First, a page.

It’s like the good old days. Grime’s steady march towards sanitised professionalism and a grinning, marketable face (enter electro-grime) has taken a conk on the head through the recent war between Wiley and Durrty Goodz. It’s provided me with ample entertainment, and sly, shameless smirks at revelations of ‘paedos’, cross-dressers and ‘baby mums’.
But that’s just the trimmings. Goodz’s latest reply has brought to the forefront the war’s main focus; an MC conspicuous by his absence, regarded by die-hards as a ‘legend’, and a figure already shrouded in nostalgia, having currently served just over two years behind bars. Crazy Titch is still remembered, yet is he an impotent figure as grime moves forwards, or one that still holds relevance in 2009?
His energy and relatively precocious song-writing skills, married together on the underground hit I Can C U, the boisterous character that clashed with Dizzee Rascal on the Conflict DVD, and his uncompromising, lyrical delivery paradoxically marked him out as an individual, while simultaneously epitomising the grime sound in its prime. Yet his style has been left behind with grime’s natural evolution, hastened by the empty pockets of its Flag-bearers. Dizzee Rascal was still around during grime’s golden era; he took his chance with Boy In Da Corner. He hasn’t looked back. Wiley has rued lost opportunities, but a number two single and a current tour of Australia makes the pill easier to swallow. Titch’s hype on the streets could well have led to larger success; the rise of South London rapper Giggs proves the point.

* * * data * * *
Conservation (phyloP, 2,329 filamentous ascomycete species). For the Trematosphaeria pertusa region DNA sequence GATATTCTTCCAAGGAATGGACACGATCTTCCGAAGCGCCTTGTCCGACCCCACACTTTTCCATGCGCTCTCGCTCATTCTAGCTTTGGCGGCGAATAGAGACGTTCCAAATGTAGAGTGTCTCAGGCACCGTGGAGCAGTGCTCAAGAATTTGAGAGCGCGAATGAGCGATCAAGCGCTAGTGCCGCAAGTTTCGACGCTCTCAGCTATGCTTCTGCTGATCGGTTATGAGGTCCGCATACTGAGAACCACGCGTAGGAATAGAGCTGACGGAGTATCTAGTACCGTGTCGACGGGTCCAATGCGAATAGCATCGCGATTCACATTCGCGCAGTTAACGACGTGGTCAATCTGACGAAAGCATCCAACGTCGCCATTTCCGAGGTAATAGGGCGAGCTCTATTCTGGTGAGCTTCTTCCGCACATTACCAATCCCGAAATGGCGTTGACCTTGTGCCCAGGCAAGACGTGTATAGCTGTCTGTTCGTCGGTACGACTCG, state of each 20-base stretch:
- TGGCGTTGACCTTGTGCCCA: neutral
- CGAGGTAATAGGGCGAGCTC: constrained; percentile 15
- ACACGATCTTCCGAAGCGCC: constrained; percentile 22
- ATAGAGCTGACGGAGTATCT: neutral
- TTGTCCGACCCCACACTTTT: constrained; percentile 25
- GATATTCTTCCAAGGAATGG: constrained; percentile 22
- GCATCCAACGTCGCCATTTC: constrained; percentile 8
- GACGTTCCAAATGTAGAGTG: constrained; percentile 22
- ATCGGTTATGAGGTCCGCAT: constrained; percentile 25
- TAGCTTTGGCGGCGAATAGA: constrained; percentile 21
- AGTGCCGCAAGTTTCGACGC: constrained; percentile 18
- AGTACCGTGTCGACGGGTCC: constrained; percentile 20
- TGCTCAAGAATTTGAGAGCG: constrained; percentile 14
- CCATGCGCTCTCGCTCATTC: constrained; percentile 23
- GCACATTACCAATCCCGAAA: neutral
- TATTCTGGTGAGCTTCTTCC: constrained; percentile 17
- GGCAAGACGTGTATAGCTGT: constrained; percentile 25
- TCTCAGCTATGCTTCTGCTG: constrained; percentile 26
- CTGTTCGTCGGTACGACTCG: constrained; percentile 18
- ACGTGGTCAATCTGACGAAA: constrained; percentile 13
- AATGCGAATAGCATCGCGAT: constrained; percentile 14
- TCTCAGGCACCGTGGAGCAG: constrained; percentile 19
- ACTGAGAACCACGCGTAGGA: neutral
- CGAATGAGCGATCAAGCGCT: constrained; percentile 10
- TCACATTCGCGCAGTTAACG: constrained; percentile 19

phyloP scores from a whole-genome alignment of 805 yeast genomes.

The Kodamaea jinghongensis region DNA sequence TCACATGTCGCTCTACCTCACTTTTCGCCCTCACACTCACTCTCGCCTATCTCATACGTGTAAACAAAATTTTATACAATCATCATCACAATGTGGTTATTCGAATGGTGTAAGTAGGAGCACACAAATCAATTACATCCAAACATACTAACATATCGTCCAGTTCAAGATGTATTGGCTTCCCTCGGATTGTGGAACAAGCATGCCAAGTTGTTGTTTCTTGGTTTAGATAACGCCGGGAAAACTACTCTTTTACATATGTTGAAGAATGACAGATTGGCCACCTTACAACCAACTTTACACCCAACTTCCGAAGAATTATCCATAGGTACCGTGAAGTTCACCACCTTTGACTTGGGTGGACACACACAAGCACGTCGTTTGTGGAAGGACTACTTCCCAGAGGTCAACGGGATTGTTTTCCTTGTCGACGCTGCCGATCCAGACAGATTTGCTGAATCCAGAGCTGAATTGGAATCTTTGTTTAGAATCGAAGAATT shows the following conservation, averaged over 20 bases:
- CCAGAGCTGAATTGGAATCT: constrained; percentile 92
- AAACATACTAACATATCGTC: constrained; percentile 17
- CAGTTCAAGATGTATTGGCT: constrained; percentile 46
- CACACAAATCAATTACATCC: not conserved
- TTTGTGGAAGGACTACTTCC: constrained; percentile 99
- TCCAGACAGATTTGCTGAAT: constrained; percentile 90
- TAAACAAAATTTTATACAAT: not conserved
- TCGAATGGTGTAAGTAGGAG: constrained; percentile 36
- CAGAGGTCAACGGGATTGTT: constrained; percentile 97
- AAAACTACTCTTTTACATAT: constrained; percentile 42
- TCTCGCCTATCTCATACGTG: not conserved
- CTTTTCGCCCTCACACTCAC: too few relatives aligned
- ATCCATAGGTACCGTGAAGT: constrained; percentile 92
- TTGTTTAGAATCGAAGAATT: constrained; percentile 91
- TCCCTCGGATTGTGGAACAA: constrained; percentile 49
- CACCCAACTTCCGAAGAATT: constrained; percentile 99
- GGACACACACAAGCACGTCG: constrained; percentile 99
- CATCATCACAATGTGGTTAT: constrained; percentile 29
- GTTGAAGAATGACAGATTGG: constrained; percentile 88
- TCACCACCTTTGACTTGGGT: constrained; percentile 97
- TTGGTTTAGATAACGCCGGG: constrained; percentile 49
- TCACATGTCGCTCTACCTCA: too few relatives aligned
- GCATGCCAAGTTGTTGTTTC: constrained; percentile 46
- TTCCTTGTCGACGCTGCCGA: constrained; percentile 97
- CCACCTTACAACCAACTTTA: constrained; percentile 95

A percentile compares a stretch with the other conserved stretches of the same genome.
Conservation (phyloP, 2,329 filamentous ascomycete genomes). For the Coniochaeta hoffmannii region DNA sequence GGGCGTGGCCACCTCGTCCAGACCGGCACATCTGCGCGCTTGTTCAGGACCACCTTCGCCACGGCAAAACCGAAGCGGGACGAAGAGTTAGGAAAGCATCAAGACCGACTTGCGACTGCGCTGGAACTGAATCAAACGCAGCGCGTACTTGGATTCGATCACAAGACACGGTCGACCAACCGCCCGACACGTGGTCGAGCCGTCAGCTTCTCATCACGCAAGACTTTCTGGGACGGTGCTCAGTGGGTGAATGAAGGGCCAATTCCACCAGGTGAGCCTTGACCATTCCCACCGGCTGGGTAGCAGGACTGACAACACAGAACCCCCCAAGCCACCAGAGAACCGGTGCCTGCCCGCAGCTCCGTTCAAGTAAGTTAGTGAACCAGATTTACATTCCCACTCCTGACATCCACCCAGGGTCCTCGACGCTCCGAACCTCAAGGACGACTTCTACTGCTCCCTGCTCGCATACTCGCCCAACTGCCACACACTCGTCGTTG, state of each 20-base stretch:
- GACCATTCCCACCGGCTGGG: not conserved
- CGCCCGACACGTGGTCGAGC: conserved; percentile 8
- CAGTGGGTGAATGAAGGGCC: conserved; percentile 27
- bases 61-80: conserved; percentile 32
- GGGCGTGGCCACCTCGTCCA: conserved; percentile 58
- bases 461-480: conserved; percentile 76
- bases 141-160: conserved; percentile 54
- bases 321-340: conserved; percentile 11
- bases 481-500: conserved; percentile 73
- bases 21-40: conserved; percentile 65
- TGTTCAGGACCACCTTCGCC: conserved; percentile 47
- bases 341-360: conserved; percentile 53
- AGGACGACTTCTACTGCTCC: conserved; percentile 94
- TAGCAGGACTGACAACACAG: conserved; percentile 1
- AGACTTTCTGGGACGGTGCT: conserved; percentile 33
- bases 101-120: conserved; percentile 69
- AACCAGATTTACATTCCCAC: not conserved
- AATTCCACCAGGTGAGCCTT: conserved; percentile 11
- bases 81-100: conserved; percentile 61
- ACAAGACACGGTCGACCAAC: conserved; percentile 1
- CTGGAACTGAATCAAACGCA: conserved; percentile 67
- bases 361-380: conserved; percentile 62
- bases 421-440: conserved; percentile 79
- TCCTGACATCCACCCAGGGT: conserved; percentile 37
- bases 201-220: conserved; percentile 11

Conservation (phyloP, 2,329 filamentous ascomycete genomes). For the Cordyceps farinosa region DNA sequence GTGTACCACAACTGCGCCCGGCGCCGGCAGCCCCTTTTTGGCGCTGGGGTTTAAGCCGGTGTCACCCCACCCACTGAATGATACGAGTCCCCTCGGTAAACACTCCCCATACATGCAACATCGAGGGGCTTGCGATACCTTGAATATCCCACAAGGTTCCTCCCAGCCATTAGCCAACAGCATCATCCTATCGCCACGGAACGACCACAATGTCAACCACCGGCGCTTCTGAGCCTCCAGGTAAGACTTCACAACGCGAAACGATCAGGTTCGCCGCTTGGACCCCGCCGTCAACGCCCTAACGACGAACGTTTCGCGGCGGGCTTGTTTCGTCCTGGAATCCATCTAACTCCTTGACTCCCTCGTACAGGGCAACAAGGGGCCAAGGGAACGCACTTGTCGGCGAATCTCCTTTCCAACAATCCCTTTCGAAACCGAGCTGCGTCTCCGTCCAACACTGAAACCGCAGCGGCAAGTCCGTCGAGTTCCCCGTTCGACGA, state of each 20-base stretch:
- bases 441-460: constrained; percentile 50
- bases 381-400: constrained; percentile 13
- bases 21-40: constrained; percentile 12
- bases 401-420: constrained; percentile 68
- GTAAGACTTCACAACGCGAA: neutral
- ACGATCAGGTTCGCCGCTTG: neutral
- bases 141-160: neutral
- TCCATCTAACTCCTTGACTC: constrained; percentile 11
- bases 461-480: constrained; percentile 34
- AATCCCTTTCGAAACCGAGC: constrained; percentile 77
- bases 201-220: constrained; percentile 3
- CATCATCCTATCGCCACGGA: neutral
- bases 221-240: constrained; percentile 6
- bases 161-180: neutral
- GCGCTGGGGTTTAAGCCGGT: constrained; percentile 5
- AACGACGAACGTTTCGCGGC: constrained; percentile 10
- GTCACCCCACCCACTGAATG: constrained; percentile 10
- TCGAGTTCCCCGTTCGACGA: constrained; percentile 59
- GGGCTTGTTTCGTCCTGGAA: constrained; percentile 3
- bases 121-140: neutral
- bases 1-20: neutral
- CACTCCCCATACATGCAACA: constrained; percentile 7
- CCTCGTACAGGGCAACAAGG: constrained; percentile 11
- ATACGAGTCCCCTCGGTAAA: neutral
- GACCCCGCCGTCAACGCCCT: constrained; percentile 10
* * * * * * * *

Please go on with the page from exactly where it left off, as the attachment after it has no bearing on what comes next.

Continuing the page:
However, the chance wasn’t seized and, while the success of contemporaries makes a stark contrast to his situation, Titch underscores it himself on the Goodz dub; his uneasy references to funky house, the newest form of UK underground music to make a stir, and ‘rolex sweeping’, are in a present he has been sequestered from. Boy Better Know’s Too Many Man highlights the conscious move of grime acts to more dance-orientated music, alienating Titch’s lyrics of almost comic violence.
As MCs have gradually established ways of operating, and past guinea pigs now regarded as precedent, the paths have been defined for future artists. Optimism doesn’t look over its shoulder, and Titch is in the rear-view.
His direct relevance may become more tenuous by the day, but his mere, former presence has guaranteed a legacy that won’t be forgotten. Ghetts has proclaimed that the scene ‘ain’t been the same since Titch has been away’, and another rising East London talent, Griminal, has stated a desire to take up his mantle. With a stark flow, blunt rhyme schemes, and a philosophy of attacking beats, he has the ingredients.
The need to move forward has been embraced, yet to do that successfully, the past needs acknowledgement. Titch forms an indelible part of grime’s history and, if the music is to credibly reach out to a wider audience in 2009, it could do worse than remember its original traits; those which Titch exemplified to perfection.
– Written by Fullygrown Grime.